2.2 Analysis of Current State
2.2.1 Stakeholders, System of Interest, Project Scope, and Externalities
2.2.2 Fragmentation and the N2 Matrix
2.2.3 Architecting the Current State; DODAF Charts, Process Map, and Current State VSM
2.2.4 Fishbone Diagram to Analyze Problem Causes
2.2.5 Problem Statement
2.3 Design of Future State
2.3.1 Goal Statement
2.3.3 Project Interrogatives
2.3.4 ConOps (Concept of Operations)
2.3.5 Analysis of Alternatives
2.3.6 Design of Future State
2.3.7 System Architecting
2.3.8 Risk and Opportunity Management
2.3.9 Verification and Validation (V&V)
2.4.1 Implementation of Future State Design
2.4.2 Change Management
2.4.3 Sharing Success with Sister Organizations
3 Tabular Summaries of Lean Enablers for Healthcare Projects
3.3 Emergency Departments
3.4 Operating Rooms/Suites
3.6 Imaging Laboratories
3.7 Clinical Laboratories
3.8 Population Health
Glossary of Abbreviations
Bohdan “Bo” W. Oppenheim is a Professor of Systems Engineering at LMU in Los Angeles. He serves as the Director of the Healthcare Systems Engineering (HSE) Master’s Program, a premiere HSE program in the nation which he created in close partnership with Kaiser Permanente and MIT. Oppenheim is the author of four books, authored and co-authored chapters in six books and published 30 journal papers. He was honored with three Shingo Awards, INCOSE Product of the Year Award, the INCOSE Fellowship, and over $2 million in external grants. He works closely with major healthcare institutions in Southern California improving healthcare processes.
"Every day that our health care systems malfunction, there is a huge opportunity cost in terms of money, mortality, morbidity, on-going health disparities, and patient frustration. I believe that this book has a huge potential to solve many problems using less resources and less time."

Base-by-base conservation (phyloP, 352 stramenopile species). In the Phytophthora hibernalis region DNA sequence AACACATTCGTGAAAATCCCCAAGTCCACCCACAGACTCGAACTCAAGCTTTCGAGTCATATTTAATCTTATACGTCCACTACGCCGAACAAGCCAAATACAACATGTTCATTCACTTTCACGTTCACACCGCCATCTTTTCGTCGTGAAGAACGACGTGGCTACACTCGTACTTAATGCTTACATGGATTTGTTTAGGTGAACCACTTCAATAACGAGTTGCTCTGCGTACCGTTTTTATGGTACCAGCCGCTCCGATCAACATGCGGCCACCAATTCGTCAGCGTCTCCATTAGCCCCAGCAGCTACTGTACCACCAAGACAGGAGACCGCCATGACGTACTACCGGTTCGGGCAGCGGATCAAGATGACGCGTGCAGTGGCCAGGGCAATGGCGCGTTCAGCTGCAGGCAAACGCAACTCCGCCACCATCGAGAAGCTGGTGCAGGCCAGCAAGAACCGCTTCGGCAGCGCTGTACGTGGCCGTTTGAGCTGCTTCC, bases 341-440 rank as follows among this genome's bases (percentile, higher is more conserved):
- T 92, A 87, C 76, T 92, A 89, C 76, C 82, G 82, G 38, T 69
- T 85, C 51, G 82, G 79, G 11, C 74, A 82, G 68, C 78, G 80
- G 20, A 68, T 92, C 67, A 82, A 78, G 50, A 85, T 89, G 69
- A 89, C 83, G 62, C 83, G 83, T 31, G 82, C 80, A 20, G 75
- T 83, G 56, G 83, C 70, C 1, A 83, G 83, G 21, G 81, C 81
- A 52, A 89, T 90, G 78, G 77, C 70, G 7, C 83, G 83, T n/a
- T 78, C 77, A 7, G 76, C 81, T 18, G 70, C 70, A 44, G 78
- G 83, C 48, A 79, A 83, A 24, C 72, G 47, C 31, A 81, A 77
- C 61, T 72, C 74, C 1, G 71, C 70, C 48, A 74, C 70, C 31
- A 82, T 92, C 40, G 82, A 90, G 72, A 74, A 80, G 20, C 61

Michael Kanter, MD., CPPS, Professor and Chair of Clinical Science; Kaiser Permanente Bernard J. Tyson School of Medicine; former Regional Medical Director of Quality & Clinical Analysis, Kaiser Permanente
"The American healthcare system is replete with paradoxes. The system has an abundance of resources, outstanding medical centers and extraordinarily well-trained doctors and other health care professionals. Yes, despite the high costs the results are inconsistent resulting from waste and inefficiency. In this book Professor Oppenheim outlines the Lean Healthcare Systems Engineering methodology which, properly implemented can reduce waste and create a more reliable healthcare system. With this methodology the future for American healthcare is bright. Brilliant!"
Howard Fullman, MD, FACP, GACG, AGAF, Medical Director and Chief of Staff Emeritus, Kaiser Permanente, West Los Angeles
"The very complex and fragmented US healthcare system continues to challenge us to meet the needs of patients and providers for care that is affordable and of consistent high quality. Dr. Oppenheim’s book on Lean Healthcare Systems Engineering (LHSE) offers a straightforward rigorously applied methodology that serves as a very effective approach toward achieving measurable and impactful improvements in the efficiency and quality of care. I can confidently recommend his book based on my personal experience as a physician leader who has successfully employed LHSE and its Lean enablers to improve healthcare delivery in a variety of clinical settings."